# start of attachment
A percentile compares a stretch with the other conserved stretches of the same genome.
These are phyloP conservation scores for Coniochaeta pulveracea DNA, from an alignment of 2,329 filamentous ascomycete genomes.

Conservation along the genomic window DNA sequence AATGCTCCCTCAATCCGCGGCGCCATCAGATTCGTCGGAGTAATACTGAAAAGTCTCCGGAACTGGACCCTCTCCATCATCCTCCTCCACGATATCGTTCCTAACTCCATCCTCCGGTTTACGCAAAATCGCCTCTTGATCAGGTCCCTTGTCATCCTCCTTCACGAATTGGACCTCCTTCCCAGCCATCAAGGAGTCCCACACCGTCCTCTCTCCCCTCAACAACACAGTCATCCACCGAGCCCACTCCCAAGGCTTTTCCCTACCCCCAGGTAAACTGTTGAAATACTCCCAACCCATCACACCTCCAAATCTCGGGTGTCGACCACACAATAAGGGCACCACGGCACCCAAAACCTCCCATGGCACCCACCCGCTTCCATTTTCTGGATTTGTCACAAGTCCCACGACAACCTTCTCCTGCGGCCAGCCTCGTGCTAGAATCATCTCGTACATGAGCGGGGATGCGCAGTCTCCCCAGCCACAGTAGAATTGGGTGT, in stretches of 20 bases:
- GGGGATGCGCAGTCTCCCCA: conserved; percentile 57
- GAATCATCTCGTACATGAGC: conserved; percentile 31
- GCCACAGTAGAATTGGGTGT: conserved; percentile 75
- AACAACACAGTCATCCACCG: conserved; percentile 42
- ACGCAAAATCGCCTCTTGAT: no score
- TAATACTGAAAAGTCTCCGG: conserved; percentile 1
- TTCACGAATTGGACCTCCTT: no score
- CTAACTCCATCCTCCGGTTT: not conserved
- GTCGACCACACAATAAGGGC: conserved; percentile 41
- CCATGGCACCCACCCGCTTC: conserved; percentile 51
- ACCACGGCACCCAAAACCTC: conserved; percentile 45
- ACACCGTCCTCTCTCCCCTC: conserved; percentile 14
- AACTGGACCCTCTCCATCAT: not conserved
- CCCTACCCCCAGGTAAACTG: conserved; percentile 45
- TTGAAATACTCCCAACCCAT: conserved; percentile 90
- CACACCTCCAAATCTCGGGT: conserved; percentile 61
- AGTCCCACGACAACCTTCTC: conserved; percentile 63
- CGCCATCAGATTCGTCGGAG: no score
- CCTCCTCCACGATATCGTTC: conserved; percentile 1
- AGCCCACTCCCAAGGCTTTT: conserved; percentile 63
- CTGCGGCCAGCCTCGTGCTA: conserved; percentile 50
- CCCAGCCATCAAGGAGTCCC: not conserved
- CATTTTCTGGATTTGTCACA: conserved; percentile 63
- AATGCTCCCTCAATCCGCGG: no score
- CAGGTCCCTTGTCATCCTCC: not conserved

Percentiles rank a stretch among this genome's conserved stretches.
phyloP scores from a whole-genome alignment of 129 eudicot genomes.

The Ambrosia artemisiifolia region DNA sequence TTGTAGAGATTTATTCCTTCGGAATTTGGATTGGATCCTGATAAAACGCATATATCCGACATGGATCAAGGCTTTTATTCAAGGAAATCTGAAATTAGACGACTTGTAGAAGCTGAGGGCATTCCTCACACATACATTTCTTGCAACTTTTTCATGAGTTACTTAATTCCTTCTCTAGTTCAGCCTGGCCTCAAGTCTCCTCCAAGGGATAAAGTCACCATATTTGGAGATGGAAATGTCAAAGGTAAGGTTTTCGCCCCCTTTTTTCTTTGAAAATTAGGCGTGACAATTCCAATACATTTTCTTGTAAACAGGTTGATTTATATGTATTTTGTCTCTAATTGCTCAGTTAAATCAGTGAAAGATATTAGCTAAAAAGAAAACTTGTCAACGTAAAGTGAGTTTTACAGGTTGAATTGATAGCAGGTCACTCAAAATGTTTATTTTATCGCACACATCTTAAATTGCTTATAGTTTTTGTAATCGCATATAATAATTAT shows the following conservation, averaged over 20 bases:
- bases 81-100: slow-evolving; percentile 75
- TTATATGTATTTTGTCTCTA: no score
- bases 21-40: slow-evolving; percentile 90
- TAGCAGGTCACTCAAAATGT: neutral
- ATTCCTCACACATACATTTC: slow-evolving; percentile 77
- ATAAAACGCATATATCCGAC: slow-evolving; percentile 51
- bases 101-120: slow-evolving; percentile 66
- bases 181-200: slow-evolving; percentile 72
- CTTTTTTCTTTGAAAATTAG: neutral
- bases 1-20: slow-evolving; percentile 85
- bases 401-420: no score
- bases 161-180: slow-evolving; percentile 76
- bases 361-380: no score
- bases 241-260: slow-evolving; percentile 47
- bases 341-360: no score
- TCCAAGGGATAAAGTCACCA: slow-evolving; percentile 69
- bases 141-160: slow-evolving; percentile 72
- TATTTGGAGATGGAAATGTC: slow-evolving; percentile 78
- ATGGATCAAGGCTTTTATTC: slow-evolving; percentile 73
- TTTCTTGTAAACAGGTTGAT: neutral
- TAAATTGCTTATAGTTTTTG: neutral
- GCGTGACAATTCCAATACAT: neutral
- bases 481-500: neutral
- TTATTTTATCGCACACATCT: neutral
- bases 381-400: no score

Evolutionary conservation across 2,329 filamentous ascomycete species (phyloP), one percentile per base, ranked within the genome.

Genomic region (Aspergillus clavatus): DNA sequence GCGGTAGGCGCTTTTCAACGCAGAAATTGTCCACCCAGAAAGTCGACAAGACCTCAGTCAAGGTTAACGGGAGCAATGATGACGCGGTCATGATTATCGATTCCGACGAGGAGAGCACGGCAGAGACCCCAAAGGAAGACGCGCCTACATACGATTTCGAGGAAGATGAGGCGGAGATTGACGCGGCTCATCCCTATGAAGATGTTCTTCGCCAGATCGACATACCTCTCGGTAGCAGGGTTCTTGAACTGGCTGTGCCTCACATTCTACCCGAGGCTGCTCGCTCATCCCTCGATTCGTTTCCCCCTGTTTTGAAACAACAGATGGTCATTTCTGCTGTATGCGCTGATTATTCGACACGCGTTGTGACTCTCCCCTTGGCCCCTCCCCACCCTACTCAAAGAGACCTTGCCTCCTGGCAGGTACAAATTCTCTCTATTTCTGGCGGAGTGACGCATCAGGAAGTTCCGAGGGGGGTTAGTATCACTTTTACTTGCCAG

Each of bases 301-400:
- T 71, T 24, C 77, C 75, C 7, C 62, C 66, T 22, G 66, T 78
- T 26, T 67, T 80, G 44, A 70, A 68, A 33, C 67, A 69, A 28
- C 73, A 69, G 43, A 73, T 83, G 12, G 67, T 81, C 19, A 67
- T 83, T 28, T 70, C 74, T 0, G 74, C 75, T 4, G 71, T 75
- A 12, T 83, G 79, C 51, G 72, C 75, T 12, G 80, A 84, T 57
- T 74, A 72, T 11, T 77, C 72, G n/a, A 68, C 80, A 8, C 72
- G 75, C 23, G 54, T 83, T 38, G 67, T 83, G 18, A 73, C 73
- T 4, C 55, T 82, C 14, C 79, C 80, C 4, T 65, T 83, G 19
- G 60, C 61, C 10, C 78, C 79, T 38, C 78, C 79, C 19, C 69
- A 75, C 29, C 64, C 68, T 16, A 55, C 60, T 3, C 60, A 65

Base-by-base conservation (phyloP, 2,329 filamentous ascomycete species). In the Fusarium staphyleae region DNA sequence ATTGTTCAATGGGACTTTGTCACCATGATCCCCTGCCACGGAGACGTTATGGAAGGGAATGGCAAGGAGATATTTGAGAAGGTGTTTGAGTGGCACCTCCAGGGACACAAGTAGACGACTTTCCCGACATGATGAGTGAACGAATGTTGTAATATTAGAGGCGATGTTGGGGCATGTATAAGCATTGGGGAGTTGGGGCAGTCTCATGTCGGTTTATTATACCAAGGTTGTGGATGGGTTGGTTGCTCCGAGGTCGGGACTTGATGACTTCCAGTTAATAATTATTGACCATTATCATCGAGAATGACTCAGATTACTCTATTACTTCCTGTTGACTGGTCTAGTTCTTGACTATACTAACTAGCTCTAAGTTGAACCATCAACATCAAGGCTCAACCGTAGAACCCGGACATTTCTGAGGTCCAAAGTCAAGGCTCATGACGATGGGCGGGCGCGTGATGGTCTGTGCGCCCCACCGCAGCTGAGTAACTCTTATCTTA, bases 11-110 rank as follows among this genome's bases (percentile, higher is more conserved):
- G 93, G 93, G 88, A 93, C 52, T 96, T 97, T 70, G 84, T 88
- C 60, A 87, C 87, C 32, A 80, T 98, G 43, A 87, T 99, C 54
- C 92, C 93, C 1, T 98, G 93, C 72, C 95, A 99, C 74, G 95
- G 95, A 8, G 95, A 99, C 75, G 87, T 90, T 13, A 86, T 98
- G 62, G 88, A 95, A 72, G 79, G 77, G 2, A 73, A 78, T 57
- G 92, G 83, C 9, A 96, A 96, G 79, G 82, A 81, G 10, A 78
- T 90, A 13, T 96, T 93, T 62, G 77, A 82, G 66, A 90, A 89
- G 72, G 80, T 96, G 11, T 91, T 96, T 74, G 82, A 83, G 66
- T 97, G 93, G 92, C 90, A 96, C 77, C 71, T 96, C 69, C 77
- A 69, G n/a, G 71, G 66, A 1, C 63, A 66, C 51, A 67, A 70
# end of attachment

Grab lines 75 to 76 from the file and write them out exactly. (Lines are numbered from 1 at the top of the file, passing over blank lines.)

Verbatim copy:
- G 62, G 88, A 95, A 72, G 79, G 77, G 2, A 73, A 78, T 57
- G 92, G 83, C 9, A 96, A 96, G 79, G 82, A 81, G 10, A 78